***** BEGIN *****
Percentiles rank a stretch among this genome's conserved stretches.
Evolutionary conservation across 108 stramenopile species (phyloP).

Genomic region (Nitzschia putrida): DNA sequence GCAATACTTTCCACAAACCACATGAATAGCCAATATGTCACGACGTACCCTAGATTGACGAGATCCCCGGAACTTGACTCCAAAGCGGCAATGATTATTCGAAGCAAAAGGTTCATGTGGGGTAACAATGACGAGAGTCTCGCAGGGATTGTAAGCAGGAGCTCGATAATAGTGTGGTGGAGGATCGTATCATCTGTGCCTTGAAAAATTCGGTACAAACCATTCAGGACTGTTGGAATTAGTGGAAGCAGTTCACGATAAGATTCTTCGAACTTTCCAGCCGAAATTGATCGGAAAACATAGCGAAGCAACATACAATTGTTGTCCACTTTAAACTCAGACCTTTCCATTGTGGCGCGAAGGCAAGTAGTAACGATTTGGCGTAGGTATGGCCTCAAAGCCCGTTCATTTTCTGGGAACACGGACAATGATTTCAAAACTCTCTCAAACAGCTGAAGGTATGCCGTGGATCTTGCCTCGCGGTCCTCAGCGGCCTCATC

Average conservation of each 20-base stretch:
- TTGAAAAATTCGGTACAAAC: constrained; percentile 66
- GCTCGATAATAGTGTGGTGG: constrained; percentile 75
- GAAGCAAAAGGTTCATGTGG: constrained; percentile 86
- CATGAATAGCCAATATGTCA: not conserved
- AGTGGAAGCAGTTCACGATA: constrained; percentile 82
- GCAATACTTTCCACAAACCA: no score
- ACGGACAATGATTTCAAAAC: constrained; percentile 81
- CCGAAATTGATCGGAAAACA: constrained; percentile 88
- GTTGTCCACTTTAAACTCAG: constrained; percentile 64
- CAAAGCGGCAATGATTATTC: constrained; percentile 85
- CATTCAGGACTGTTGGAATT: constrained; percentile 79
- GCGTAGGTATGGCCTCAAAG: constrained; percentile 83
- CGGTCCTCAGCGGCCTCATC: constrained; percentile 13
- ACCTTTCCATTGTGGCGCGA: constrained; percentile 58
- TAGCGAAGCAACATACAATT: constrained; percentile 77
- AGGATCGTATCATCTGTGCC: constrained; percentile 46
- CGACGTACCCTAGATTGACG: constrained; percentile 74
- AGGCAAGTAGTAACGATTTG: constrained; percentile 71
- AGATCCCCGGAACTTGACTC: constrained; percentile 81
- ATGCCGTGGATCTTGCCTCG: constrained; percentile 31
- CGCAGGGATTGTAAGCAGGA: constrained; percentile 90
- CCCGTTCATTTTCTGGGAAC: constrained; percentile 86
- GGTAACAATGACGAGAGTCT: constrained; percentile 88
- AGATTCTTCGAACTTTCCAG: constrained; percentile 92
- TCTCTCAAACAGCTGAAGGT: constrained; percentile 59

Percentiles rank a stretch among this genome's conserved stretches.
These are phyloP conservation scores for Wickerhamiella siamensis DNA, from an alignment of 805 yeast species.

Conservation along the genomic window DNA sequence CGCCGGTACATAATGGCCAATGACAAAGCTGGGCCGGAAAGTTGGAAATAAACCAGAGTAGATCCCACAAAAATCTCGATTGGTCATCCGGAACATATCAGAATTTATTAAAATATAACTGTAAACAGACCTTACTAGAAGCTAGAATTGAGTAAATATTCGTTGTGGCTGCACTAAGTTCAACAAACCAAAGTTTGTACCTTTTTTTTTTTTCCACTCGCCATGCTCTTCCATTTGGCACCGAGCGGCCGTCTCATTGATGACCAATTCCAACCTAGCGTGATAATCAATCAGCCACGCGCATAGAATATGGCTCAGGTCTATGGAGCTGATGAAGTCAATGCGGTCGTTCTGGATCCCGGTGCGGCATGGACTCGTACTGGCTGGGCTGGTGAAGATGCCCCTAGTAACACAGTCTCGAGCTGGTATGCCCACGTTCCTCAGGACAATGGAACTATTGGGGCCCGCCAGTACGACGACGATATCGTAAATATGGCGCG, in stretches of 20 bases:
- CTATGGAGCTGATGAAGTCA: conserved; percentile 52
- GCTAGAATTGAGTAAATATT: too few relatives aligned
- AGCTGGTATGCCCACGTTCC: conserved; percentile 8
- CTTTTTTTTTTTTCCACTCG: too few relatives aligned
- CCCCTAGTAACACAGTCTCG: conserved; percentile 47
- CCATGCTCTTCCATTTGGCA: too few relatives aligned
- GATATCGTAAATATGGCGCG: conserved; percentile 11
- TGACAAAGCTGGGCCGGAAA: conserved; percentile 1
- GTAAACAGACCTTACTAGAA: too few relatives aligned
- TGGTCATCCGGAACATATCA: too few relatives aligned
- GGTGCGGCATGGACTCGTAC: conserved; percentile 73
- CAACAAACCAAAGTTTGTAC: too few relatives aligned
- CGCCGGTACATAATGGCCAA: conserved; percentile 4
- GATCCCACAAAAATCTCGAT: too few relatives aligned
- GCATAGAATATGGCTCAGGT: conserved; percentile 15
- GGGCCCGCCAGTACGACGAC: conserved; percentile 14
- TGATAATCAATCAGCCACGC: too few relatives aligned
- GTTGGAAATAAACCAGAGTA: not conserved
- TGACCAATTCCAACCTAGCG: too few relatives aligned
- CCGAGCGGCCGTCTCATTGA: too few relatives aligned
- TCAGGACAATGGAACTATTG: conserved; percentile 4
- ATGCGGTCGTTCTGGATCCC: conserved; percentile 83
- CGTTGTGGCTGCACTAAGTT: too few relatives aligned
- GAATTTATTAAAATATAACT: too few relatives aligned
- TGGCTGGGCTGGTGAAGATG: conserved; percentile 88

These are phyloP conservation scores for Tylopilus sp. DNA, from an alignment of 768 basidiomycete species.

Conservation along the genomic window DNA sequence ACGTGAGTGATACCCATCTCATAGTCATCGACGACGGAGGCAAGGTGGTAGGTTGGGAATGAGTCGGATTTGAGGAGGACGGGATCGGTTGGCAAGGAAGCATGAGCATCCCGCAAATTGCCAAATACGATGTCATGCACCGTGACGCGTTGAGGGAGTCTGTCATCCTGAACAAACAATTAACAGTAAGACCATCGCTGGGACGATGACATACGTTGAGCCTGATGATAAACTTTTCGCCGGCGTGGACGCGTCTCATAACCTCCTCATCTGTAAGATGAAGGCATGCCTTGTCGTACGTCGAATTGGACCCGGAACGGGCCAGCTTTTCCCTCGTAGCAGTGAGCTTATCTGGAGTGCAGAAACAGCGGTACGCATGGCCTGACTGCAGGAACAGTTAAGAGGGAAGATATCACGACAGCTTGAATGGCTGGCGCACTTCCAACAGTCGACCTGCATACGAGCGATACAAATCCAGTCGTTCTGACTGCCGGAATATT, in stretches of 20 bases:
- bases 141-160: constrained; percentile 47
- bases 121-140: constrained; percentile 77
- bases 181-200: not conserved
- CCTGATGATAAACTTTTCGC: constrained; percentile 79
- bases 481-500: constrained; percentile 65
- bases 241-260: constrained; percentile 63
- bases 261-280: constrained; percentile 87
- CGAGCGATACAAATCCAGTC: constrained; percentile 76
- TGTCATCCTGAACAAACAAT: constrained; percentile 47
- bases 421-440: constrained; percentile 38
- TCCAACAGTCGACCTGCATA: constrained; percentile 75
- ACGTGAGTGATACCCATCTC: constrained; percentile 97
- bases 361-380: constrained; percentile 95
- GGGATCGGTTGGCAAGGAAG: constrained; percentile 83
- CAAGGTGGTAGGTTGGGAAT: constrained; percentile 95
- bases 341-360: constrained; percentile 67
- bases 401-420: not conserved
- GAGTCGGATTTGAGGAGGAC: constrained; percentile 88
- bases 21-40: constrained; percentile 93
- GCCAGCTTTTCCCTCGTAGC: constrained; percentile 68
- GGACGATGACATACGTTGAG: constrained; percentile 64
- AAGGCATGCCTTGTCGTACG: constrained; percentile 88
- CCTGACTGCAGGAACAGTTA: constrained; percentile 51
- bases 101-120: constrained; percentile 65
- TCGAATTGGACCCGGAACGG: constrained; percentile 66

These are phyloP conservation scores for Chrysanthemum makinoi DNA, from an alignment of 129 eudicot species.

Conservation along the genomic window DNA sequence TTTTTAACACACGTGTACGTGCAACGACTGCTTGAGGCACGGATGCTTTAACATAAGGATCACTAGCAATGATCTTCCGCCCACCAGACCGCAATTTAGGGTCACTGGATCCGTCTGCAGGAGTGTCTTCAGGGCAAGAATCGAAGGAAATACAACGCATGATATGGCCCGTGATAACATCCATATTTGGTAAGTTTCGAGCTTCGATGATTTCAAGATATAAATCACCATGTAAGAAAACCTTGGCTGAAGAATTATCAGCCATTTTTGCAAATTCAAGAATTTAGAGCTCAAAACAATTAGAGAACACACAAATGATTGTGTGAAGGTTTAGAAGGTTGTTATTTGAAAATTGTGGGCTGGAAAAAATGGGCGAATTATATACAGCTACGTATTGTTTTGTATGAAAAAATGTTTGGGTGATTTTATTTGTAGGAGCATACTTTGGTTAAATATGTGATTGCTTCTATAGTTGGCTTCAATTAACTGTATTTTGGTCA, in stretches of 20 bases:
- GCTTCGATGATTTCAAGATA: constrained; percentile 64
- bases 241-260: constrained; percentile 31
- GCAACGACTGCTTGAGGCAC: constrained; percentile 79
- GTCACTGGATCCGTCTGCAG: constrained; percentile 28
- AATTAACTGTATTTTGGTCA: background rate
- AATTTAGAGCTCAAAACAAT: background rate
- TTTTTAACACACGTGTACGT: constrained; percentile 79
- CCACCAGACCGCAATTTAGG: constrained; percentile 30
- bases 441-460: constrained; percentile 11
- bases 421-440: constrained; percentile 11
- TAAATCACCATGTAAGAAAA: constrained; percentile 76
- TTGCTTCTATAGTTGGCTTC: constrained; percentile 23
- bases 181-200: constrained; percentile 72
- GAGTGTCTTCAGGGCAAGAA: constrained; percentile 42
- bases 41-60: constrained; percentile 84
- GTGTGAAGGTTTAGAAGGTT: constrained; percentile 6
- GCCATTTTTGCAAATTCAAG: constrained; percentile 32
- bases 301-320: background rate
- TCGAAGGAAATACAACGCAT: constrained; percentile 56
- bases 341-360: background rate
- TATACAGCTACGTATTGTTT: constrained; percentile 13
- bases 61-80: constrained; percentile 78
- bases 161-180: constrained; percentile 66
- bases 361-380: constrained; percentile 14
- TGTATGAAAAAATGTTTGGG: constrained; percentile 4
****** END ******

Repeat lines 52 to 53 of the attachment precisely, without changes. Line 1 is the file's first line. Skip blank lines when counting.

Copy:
- CCGAGCGGCCGTCTCATTGA: too few relatives aligned
- TCAGGACAATGGAACTATTG: conserved; percentile 4